There are several amino acids that can enhance the quality of pork meat. Amino acids not only affect growth and health but can also alter body composition.
What exactly is considered as high-quality pork meat, is differing between markets. Usually taste, colour, juiciness, and texture, but also oxidative properties, water holding capacity or pH are contributing to the quality of the meat. Pork meat quality is influenced by many factors. Besides management, environment, and genetics, animal nutrition has a big impact on meat quality. Dietary fat composition influence on meat fat composition and the usage of a high dose of Vitamin E to enhance the oxidative stability of meat are well known nutritional strategies. Moreover, several amino acids can enhance the quality of pork meat.
Methionine is an essential amino acid thus methionine deficiency leads to a decrease in performance. Enough sulphur-containing amino acids in the diet is both important for the maximum performance results, and for a series of functional effects (Figure 1). In the case of meat quality parameters, sulphur-containing AA are important precursors of volatile aromatic compounds which are strongly contributing to the pork meat flavour.
Figure 1- Overview of the different functions of Methionine in the metabolism.
Methionine is the precursor for a variety of compounds like glutathione (GSH), Cysteine (CYS) and taurine. Especially GSH is a major intracellular antioxidant strongly contributing to the antioxidative properties of the meat. The GSH driven oxidative protection remains upon slaughter and beneficially affect meat quality during subsequent processing and storage.
The beneficial effects of dietary L-Methionine supplementation on meat quality have been demonstrated in a trial with low-birthweight piglets, which often exhibit a compromised carcass. The piglets were divided in a control group with sufficient methionine supply and a treatment group with an additional supplementation of 30 % L-Methionine. The meat quality was investigated after the complete fattening period at 100 kg slaughter weight. L-Methionine improved several physicochemical parameters of meat, e. g. the pH after 24 hours post-mortem was increased, and the drip losses after 48 hours was decreased significantly. In addition, the content of Malondialdehyde (a marker of oxidative stress) was reduced in the L-Methionine supplemented group, while the content of the Glutathione as an antioxidant was increased by 47.2 % in comparison to the control group. Thus, L-Methionine supplementation effectively improved overall meat quality parameters.
The amino acids beta-alanine and histidine form together a dipeptide called carnosine. Carnosine acts as an antioxidant under physiological conditions as well as in models of induced oxidative damage. The role of carnosine as a buffering agent in skeletal muscles is already known for more than 70 years accounting for about 40% of the total buffering capacity in the muscle. However, the exact contribution strongly depends on muscle type and animal species. In swine, especially muscles with high industrial importance like M. longissimus dorsi are known to have a high content of carnosine (Figure 2).
Figure 2- Carnosine concentration of different muscles of a 100 kg pig. Adopted from Aristoy and Toldrá, 1998.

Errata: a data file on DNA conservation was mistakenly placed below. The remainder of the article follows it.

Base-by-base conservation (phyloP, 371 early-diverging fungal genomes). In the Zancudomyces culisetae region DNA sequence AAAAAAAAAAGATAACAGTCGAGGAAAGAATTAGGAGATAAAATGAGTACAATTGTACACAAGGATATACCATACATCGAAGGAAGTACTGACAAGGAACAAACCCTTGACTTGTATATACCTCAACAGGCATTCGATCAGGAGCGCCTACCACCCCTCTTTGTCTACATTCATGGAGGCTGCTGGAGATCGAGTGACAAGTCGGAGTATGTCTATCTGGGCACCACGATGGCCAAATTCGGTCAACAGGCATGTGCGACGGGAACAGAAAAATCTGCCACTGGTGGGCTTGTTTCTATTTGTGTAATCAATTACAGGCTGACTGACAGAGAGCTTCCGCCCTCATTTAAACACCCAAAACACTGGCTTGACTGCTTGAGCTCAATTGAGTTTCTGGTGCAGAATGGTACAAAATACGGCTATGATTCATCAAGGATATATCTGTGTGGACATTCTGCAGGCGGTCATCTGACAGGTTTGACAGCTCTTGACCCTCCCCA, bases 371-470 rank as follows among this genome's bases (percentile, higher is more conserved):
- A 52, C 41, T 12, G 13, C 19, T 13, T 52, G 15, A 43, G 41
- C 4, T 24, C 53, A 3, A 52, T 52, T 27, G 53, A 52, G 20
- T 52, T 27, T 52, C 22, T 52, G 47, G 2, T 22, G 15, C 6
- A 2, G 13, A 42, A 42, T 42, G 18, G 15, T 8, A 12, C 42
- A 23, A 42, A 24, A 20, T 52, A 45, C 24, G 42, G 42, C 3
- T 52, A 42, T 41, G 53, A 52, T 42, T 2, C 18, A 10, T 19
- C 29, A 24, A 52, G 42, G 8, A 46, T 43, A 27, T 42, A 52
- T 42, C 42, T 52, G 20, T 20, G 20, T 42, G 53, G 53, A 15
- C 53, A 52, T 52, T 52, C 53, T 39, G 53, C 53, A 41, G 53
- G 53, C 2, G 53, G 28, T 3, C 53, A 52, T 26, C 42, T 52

In a study with finishing pigs, dietary addition of carnosine enhanced meat quality by decreasing drip losses and reducing malondialdehyde and carbonyl protein complexes concentrations (both markers of oxidative stress) in muscle tissue. At the same time, the content and activity of antioxidative enzymes increased, proving an improved antioxidative capacity of tissues. Furthermore, the redness value increased with increasing dietary carnosine content, which can be especially interesting for premium products like ham. The effect on the redness value of meat was also confirmed in a recent study by adding ß-Alanine and L-Histidine to grower/finisher diets.
Thus, histidine is a new tool for the industry to optimise the animal performance while producing a premium meat for the final meat consumers.
In the recent years, arginine gains more and more interest because of its functional properties, mainly in sows during gestation and lactation period. However, arginine has an interesting effect on meat quality. Arginine modifies the body composition towards an increased protein gain and a reduced body fat accretion. The exact mechanism is still under discussion. However, L-Arginine enhances the fatty acid degradation through enhanced beta-oxidation via its effect on the polyamine turnover. Alternatively, L-Arginine may inhibit the lipogenesis directly (Figure 3).
Figure 3-Proposed mechanism for L-Arginine to reduce fat (modified from Andersen, 2014).
Arginine effectively promotes muscle gain and reduces body fat accretion in growing-finishing pigs receiving a corn-soybean meal-based control diet supplemented with 1 % L-Arginine. The amount of total skeletal muscles increased by 5.2 % in the arginine supplemented pigs, while the total fat content decreased by 11.2 %. Simultaneously, the intramuscular lipid content in the M. longissimus dorsi increased to about 3 g/100g, which is seen as ideal for pork flavour, tenderness, and juiciness of the meat. Additionally, supplementing arginine to the diet increased the ADG of pigs by 6.5% and had a modest effect on the gain to feed ratio. In another study, dietary arginine supplementation enhanced the serum and muscle antioxidative capacity in finishing pigs, which is beneficial for meat quality.
Amino acids not only affect growth and health but can alter body composition and meat quality. Supplementary amino acids such as L-methionine, L-arginine and L-histidine are the new tools to improve the physiochemical properties of meat along the supply chain.